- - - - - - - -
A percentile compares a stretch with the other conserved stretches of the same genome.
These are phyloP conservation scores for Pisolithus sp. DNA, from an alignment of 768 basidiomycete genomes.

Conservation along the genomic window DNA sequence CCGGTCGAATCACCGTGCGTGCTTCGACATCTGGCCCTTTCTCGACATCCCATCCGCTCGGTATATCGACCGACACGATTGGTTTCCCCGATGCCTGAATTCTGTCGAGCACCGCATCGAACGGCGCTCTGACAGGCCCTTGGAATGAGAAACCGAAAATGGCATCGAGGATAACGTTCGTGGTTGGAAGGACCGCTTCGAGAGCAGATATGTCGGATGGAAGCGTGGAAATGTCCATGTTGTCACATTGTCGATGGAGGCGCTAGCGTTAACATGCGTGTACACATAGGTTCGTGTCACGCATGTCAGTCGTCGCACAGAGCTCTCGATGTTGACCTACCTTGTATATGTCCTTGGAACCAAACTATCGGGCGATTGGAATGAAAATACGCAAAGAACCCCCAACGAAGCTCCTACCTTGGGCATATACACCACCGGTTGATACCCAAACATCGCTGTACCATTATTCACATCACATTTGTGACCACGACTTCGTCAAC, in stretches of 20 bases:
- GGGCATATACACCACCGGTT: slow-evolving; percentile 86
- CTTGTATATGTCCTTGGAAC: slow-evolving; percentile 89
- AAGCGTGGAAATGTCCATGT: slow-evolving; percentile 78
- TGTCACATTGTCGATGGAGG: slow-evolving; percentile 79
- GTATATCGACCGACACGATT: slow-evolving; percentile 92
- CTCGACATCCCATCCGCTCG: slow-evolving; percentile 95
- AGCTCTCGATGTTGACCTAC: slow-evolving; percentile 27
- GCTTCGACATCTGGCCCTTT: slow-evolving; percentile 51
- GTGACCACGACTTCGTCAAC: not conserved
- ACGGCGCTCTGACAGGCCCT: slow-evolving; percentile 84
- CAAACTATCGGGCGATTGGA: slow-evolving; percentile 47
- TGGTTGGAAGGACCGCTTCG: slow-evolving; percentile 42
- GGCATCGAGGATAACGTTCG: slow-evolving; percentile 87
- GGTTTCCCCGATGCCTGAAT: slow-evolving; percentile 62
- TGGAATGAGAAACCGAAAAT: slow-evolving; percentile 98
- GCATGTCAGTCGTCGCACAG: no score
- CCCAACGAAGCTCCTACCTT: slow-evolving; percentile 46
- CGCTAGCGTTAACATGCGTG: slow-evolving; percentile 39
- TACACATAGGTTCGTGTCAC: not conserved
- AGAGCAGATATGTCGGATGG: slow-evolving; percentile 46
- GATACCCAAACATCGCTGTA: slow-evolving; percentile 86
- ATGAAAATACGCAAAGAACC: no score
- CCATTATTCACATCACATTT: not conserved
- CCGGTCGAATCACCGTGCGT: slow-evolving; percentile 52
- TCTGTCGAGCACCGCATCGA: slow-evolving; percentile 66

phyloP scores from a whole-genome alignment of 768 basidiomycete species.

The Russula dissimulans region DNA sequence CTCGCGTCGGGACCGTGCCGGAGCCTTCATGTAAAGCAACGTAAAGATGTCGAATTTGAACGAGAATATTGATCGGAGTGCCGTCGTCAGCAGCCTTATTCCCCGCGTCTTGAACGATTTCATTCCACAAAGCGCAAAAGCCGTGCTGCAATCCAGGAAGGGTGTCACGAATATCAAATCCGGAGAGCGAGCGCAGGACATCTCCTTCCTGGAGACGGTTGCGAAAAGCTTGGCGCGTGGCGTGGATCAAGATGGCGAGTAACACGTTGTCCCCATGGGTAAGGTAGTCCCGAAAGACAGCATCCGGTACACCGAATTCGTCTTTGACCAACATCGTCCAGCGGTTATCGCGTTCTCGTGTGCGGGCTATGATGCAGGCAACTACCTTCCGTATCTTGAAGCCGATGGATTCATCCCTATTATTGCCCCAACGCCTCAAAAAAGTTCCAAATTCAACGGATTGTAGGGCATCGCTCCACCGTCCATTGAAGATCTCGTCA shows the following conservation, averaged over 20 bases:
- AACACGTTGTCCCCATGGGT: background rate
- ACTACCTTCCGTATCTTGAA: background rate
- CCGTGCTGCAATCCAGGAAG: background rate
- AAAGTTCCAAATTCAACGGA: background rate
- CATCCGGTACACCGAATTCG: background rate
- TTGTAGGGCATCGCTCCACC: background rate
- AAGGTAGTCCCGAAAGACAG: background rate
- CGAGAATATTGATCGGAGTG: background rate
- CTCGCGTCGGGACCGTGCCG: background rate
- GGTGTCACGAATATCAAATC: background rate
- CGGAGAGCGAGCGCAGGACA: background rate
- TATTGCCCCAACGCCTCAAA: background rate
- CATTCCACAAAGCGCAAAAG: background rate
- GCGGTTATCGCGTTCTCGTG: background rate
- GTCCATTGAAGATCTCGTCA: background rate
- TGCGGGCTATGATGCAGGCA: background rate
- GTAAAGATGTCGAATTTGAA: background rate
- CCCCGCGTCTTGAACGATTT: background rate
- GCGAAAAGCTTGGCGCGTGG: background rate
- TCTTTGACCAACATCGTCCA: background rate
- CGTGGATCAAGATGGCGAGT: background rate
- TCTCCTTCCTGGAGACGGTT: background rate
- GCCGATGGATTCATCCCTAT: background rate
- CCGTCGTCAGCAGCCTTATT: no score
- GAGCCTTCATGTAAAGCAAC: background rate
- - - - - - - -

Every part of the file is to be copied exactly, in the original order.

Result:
A percentile compares a stretch with the other conserved stretches of the same genome.
These are phyloP conservation scores for Pisolithus sp. DNA, from an alignment of 768 basidiomycete genomes.

Conservation along the genomic window DNA sequence CCGGTCGAATCACCGTGCGTGCTTCGACATCTGGCCCTTTCTCGACATCCCATCCGCTCGGTATATCGACCGACACGATTGGTTTCCCCGATGCCTGAATTCTGTCGAGCACCGCATCGAACGGCGCTCTGACAGGCCCTTGGAATGAGAAACCGAAAATGGCATCGAGGATAACGTTCGTGGTTGGAAGGACCGCTTCGAGAGCAGATATGTCGGATGGAAGCGTGGAAATGTCCATGTTGTCACATTGTCGATGGAGGCGCTAGCGTTAACATGCGTGTACACATAGGTTCGTGTCACGCATGTCAGTCGTCGCACAGAGCTCTCGATGTTGACCTACCTTGTATATGTCCTTGGAACCAAACTATCGGGCGATTGGAATGAAAATACGCAAAGAACCCCCAACGAAGCTCCTACCTTGGGCATATACACCACCGGTTGATACCCAAACATCGCTGTACCATTATTCACATCACATTTGTGACCACGACTTCGTCAAC, in stretches of 20 bases:
- GGGCATATACACCACCGGTT: slow-evolving; percentile 86
- CTTGTATATGTCCTTGGAAC: slow-evolving; percentile 89
- AAGCGTGGAAATGTCCATGT: slow-evolving; percentile 78
- TGTCACATTGTCGATGGAGG: slow-evolving; percentile 79
- GTATATCGACCGACACGATT: slow-evolving; percentile 92
- CTCGACATCCCATCCGCTCG: slow-evolving; percentile 95
- AGCTCTCGATGTTGACCTAC: slow-evolving; percentile 27
- GCTTCGACATCTGGCCCTTT: slow-evolving; percentile 51
- GTGACCACGACTTCGTCAAC: not conserved
- ACGGCGCTCTGACAGGCCCT: slow-evolving; percentile 84
- CAAACTATCGGGCGATTGGA: slow-evolving; percentile 47
- TGGTTGGAAGGACCGCTTCG: slow-evolving; percentile 42
- GGCATCGAGGATAACGTTCG: slow-evolving; percentile 87
- GGTTTCCCCGATGCCTGAAT: slow-evolving; percentile 62
- TGGAATGAGAAACCGAAAAT: slow-evolving; percentile 98
- GCATGTCAGTCGTCGCACAG: no score
- CCCAACGAAGCTCCTACCTT: slow-evolving; percentile 46
- CGCTAGCGTTAACATGCGTG: slow-evolving; percentile 39
- TACACATAGGTTCGTGTCAC: not conserved
- AGAGCAGATATGTCGGATGG: slow-evolving; percentile 46
- GATACCCAAACATCGCTGTA: slow-evolving; percentile 86
- ATGAAAATACGCAAAGAACC: no score
- CCATTATTCACATCACATTT: not conserved
- CCGGTCGAATCACCGTGCGT: slow-evolving; percentile 52
- TCTGTCGAGCACCGCATCGA: slow-evolving; percentile 66

phyloP scores from a whole-genome alignment of 768 basidiomycete species.

The Russula dissimulans region DNA sequence CTCGCGTCGGGACCGTGCCGGAGCCTTCATGTAAAGCAACGTAAAGATGTCGAATTTGAACGAGAATATTGATCGGAGTGCCGTCGTCAGCAGCCTTATTCCCCGCGTCTTGAACGATTTCATTCCACAAAGCGCAAAAGCCGTGCTGCAATCCAGGAAGGGTGTCACGAATATCAAATCCGGAGAGCGAGCGCAGGACATCTCCTTCCTGGAGACGGTTGCGAAAAGCTTGGCGCGTGGCGTGGATCAAGATGGCGAGTAACACGTTGTCCCCATGGGTAAGGTAGTCCCGAAAGACAGCATCCGGTACACCGAATTCGTCTTTGACCAACATCGTCCAGCGGTTATCGCGTTCTCGTGTGCGGGCTATGATGCAGGCAACTACCTTCCGTATCTTGAAGCCGATGGATTCATCCCTATTATTGCCCCAACGCCTCAAAAAAGTTCCAAATTCAACGGATTGTAGGGCATCGCTCCACCGTCCATTGAAGATCTCGTCA shows the following conservation, averaged over 20 bases:
- AACACGTTGTCCCCATGGGT: background rate
- ACTACCTTCCGTATCTTGAA: background rate
- CCGTGCTGCAATCCAGGAAG: background rate
- AAAGTTCCAAATTCAACGGA: background rate
- CATCCGGTACACCGAATTCG: background rate
- TTGTAGGGCATCGCTCCACC: background rate
- AAGGTAGTCCCGAAAGACAG: background rate
- CGAGAATATTGATCGGAGTG: background rate
- CTCGCGTCGGGACCGTGCCG: background rate
- GGTGTCACGAATATCAAATC: background rate
- CGGAGAGCGAGCGCAGGACA: background rate
- TATTGCCCCAACGCCTCAAA: background rate
- CATTCCACAAAGCGCAAAAG: background rate
- GCGGTTATCGCGTTCTCGTG: background rate
- GTCCATTGAAGATCTCGTCA: background rate
- TGCGGGCTATGATGCAGGCA: background rate
- GTAAAGATGTCGAATTTGAA: background rate
- CCCCGCGTCTTGAACGATTT: background rate
- GCGAAAAGCTTGGCGCGTGG: background rate
- TCTTTGACCAACATCGTCCA: background rate
- CGTGGATCAAGATGGCGAGT: background rate
- TCTCCTTCCTGGAGACGGTT: background rate
- GCCGATGGATTCATCCCTAT: background rate
- CCGTCGTCAGCAGCCTTATT: no score
- GAGCCTTCATGTAAAGCAAC: background rate